By Hilary Stempel, MD, MPH
When my twins were born last fall, RSV was the virus I was most concerned about. Respiratory Syncytial Virus (RSV) is a long name for a very common virus that causes coughs and colds in children and adults alike. It spreads quickly through daycares and schools. This illness can be like an annoying cold in older children and caregivers, but it can be very serious in infants.
RSV infections often happen in the fall when it becomes colder and kids are in school. During COVID, when social distancing and masking was so common, we saw much less RSV than usual. This means fewer kids developed immunity to RSV. Now, there are lots of kids who are getting their first infection with RSV all at the same time.
As a pediatrician I’ve cared for hundreds of kids with RSV. When I think of RSV, I immediately think of babies with thick snotty noses, draining constantly, and often having difficulty breathing and eating. Many of these babies have fevers and generally feel yucky. RSV infects the small airways of the lungs and this is part of the reason they can have more breathing difficulties than other cold viruses.
Certain kids are at higher risk for having more serious RSV and these children can get a vaccine, Synagis (Palivizumab) given monthly during RSV season. Children who may qualify for the vaccine are those who are born very prematurely, have serious heart conditions, or have serious lung illnesses. Most children are healthy enough that we do not give them this vaccine. Antibiotics do not work for RSV.
It’s common for kids in childcare to get RSV. The best treatment at home is to help with their symptoms.
Runny nose: suction with a home aspirator and nasal saline can be very helpful to clear up for the congestion. Be prepared to do this often!
Fever and discomfort: treating the discomfort with an anti-fever medicine like tylenol (acetaminophen) or motrin (ibuprofen) can make them more comfortable.
Hydration: give your child small sips of their favorite liquid often. They may also enjoy eating fruit popsicles. It is ok if they don’t want to eat much real food when ill with RSV.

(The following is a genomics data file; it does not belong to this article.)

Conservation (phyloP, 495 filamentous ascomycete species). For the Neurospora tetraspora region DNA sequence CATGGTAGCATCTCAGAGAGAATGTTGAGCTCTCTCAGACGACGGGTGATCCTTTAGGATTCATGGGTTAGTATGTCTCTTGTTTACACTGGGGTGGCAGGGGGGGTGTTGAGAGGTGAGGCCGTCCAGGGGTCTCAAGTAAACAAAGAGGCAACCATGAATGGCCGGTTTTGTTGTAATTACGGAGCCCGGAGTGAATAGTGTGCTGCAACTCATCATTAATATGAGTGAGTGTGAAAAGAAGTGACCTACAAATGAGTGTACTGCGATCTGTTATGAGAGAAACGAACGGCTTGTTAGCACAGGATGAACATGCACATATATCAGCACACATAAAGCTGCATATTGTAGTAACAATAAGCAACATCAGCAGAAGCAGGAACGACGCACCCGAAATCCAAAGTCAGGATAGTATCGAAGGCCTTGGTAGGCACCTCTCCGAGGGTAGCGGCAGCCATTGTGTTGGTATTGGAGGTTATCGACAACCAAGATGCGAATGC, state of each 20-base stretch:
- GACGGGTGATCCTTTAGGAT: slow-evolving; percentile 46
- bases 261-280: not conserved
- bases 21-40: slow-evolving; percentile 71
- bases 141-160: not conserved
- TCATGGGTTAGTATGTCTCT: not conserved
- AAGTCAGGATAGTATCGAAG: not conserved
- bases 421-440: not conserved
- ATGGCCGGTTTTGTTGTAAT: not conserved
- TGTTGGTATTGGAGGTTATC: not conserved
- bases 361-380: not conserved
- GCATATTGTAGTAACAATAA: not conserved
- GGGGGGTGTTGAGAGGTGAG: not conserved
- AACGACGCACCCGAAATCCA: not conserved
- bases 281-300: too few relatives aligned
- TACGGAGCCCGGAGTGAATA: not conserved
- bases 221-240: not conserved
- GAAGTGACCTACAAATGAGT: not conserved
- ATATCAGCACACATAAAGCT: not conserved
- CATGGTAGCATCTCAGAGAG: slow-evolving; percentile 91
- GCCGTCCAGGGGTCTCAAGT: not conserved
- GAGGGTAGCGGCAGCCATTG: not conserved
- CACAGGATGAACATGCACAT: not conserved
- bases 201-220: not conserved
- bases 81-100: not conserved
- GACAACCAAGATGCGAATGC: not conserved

Medication Tip: Ibuprofen is only for infants and children older than 6 months.
Remember: Fevers in babies less than 3 months old can be serious and you should always call your healthcare provider to decide if they should be seen.
There are two main concerns with RSV infection.
1. Breathing troubles. RSV can make it hard for babies and young children to breathe well on their own. If this is the case, they may need extra breathing support (ex: more oxygen, humidified air) at the hospital. Hospital stays are usually short and very helpful.
Signs of breathing problems include:
Nasal Flaring (nostrils moving in and out with breathing)
Grunting with breathing
Tugging at the neck
Ribs sticking out during breathing
2. Dehydration. With the symptoms of snotty noses, fever, and feeling unwell, this can make it very difficult to drink enough liquids for children to stay hydrated. Sometimes kids need to be in the hospital to help them stay hydrated.
Sometimes kids get sick enough with RSV that it's helpful to be seen by a healthcare provider.
Go to the emergency room if:
Your child has any of the serious breathing problems mentioned above
Go to urgent care or clinic if:
You’re having difficulty with suctioning your baby’s nose
You need help having your child drink enough fluids
Symptoms are lasting longer than 5 days and are not improving
You’re concerned that they should be getting better but are not
You have questions about their fever or cough
If your child gets RSV, try not to feel guilty! This is a very common infection.
Kids often get RSV more than once. Their next infection is usually milder.
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